A new system of allocating NHS funding towards areas that contain larger numbers of the elderly have been criticised for diverting money away from poorer regions of the country. David Kingman explains
The Coalition Government has recently made a significant but little-noticed change to the way in which NHS funding is allocated between the different regions in England, which could have strong implications for the health of people living in poorer areas. What exactly have they done? And why has it been controversial?
What is the NHS funding formula?
In England (the other parts of the United Kingdom use different systems), roughly £65 billion of the total NHS budget of around £96 billion is currently allocated by the Department of Health each year to what are called “Clinical Commissioning Groups” (CCGs), who then purchase health services from local providers such as GPs’ partnerships. This funding is divided between the different regions of the country using a formula, the methodology behind which has recently been changed.
Obviously, deciding how to divide such a large amount of money between different areas isn’t easy. The formula has to take account of a number of different factors which all play a role in determining how much need the people who live in these areas are likely to require from healthcare services. Two of the most important of these factors are the demographic profile of the population (because the elderly are the biggest consumers of healthcare resources on average) and the level of economic deprivation (which is linked to poor health).
The change which has been implemented involves shifting the weighting of the formula so that the number of elderly people living in an area has become a more important factor, and the level of economic deprivation has become less important. This may sound like rather an esoteric matter for people to be getting hot under the collar about, but in practice the change involves shifting millions of pounds between different parts of the country each year.
Why is this controversial?
The controversy stems from the fact that areas with larger numbers of elderly people living in them are likely to be wealthier, on average, than more deprived areas where life expectancy tends to be lower. As a result, one way of looking at this change is to see it as transferring money away from poorer areas in order to benefit wealthier ones.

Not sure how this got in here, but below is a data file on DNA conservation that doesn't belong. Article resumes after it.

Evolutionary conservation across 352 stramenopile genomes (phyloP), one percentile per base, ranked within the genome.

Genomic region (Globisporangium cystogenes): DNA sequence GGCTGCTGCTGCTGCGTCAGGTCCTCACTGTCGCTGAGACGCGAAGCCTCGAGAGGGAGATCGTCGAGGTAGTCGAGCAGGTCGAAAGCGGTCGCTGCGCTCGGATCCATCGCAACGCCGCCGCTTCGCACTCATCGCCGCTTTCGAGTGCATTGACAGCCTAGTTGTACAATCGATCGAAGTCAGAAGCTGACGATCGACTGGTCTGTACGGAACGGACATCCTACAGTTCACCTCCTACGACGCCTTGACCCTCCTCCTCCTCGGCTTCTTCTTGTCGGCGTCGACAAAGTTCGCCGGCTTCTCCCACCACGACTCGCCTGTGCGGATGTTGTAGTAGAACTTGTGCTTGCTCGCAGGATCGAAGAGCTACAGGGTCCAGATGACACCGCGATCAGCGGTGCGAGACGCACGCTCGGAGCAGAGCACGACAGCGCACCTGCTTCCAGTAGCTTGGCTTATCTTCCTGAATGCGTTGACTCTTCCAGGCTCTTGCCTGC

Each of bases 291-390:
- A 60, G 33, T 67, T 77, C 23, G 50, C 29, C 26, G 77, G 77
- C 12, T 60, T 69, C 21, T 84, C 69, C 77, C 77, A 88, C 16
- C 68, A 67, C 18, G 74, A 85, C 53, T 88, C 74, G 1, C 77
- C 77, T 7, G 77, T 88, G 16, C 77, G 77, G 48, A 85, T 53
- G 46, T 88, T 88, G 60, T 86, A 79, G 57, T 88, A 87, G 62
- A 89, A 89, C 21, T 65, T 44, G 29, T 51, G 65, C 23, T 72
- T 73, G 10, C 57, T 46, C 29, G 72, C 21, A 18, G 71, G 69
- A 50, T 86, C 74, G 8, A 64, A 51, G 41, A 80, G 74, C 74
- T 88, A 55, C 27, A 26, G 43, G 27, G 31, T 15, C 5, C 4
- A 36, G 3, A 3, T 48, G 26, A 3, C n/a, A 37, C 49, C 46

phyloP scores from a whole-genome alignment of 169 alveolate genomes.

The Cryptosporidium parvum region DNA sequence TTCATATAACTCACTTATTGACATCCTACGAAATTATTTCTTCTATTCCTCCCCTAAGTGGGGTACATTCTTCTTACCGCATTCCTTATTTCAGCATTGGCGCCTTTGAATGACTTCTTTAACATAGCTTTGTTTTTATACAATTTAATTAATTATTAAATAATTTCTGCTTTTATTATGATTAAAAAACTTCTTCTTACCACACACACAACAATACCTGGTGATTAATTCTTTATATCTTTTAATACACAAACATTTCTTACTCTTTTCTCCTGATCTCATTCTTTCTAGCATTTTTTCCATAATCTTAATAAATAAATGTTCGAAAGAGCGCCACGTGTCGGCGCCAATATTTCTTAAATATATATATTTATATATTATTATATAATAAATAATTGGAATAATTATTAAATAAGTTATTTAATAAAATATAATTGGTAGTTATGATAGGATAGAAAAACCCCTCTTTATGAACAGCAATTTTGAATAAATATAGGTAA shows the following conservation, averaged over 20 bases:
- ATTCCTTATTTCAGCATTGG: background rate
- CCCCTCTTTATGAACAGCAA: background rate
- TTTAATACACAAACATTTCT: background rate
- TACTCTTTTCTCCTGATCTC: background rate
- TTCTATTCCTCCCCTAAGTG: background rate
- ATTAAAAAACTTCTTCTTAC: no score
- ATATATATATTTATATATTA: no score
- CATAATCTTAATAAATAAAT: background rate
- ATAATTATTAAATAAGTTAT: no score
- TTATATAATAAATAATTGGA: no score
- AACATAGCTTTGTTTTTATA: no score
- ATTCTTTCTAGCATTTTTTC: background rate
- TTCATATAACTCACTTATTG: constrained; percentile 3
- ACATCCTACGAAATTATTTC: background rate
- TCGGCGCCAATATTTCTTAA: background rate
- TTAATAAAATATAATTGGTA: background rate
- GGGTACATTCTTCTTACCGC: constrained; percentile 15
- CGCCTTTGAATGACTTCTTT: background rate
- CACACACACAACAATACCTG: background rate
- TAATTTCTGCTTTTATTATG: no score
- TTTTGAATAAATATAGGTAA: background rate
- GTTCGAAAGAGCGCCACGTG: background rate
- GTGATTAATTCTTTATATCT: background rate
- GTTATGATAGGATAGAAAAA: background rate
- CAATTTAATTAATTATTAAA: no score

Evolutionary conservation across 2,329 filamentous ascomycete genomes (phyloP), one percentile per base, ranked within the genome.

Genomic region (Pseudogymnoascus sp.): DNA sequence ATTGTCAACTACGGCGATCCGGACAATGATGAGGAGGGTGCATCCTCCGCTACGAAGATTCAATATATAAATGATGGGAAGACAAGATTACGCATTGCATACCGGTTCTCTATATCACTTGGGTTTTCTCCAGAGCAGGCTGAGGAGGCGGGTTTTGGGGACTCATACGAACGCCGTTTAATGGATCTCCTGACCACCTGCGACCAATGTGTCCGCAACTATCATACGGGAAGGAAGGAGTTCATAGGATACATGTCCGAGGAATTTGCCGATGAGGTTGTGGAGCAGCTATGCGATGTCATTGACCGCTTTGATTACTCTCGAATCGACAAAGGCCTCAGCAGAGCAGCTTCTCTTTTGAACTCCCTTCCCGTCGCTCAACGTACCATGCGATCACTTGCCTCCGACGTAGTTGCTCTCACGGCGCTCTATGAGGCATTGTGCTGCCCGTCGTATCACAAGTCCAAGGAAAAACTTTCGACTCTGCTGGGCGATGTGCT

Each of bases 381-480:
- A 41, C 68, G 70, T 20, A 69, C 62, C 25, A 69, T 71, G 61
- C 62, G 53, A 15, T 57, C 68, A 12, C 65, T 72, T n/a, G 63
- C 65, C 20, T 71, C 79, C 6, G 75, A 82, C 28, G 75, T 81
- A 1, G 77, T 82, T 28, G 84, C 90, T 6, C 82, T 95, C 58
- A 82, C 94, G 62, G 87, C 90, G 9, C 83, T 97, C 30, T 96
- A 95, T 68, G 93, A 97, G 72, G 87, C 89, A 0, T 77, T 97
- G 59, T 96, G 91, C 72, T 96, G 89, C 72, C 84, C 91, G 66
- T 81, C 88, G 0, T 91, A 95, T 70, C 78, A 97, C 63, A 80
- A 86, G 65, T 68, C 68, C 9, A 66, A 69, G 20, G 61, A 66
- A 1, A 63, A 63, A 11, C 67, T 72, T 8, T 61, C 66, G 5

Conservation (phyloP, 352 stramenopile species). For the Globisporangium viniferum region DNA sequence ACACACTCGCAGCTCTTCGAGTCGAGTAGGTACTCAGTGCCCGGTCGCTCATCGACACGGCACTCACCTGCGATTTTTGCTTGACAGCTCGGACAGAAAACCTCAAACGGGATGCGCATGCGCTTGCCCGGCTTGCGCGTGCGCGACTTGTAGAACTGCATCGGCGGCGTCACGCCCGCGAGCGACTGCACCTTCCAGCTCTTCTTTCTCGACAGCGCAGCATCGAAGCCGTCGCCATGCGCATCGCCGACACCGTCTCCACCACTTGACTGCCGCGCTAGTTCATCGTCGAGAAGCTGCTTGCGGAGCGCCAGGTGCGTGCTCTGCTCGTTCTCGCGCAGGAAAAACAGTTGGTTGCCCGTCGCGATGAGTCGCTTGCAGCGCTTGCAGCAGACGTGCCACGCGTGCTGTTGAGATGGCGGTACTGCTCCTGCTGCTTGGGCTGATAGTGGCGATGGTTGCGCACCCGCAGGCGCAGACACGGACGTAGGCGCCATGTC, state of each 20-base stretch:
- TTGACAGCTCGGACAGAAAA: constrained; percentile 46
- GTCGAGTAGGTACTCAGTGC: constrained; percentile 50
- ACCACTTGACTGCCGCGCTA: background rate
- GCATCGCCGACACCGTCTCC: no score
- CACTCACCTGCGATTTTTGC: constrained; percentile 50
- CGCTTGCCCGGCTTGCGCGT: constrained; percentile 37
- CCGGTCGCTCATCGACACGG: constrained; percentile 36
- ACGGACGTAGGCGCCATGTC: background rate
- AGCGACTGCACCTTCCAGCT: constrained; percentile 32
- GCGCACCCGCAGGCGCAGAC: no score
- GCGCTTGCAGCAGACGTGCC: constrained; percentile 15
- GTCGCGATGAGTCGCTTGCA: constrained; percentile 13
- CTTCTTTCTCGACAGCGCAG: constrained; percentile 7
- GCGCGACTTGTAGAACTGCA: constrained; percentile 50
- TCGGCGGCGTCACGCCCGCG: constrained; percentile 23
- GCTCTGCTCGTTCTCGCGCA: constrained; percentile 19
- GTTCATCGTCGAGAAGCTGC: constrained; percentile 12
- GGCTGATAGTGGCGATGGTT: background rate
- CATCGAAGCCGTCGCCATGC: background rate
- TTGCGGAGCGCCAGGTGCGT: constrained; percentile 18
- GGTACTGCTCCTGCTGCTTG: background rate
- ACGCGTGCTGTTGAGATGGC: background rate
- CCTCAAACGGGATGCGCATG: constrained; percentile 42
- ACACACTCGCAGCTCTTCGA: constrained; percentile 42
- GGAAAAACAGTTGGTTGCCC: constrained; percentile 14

An article about the changes in The Guardian quoted research undertaken by the House of Commons Library which attempted to model how the changes will affect people in practice:
“Research by the House of Commons library suggested the north would lose £721.6m from its allocation from the NHS from April, and the capital £222m – a total of £943.6m. The south of England would gain £283.3m, while the Midlands and east would receive an extra £660.2m to spend on NHS services… If the changes go through as the House of Commons library expects, Wigan in Lancashire would lose £31 for each one of its patients while Windsor in Berkshire would gain £106 per head. Similarly, south eastern Hampshire, where healthy life expectancy is 68 years for women, would gain £164 per head. However, Sunderland, where women can expect to live free of ill-health only until they are 58, would lose £146 per local patient.
However, the government has claimed that the formula used by the House of Commons research does not reflect the way in which this scheme would be implemented in practice because they haven’t yet decided on the exact formula they are going to use. Nevertheless, there appears to be no doubt that transfers of this kind would be the main impact of the change.
The change was first proposed in September 2012 by the then Health Secretary Andrew Lansley, who claimed that “age is the principal determinant of health need in an area.” However, it has been criticised by a number of figures on the political Left, including Andy Burnham, the shadow Health secretary, who said it was “a dangerous road to be going down because [if age is prioritised and deprivation downgraded] it breaches a fundamental principle of the NHS that need is the prime consideration.”
One of the most interesting responses to the funding change came from former Labour cabinet minister David Blunkett, who said, writing in The Guardian:
“This money will go into areas where yes, there are more people who are retired, but there are very many more people who are retired comfortably. They have support systems, with the income to buy in the kind of help that keeps you active, interested and alive. The statistics prove it.”
This almost sounds as if he is endorsing means-testing of the NHS, or at least introducing some method which would take account of how wealthy the people who live in an area are when determining how much state assistance they should receive with paying for their healthcare. This is an unusual position for a left-wing politician to take, as they are usually seen as more ideologically committed to the principle of free healthcare for all, while it is supposed to be those on the Right who are less in favour of it; yet some commentators have detected an element of political calculation in the NHS funding decision, as older, wealthier regions are likely to contain more Conservative voters.
Could access to free healthcare become a key political battleground between the parties as the population ages? There is a chance this could be just the first step.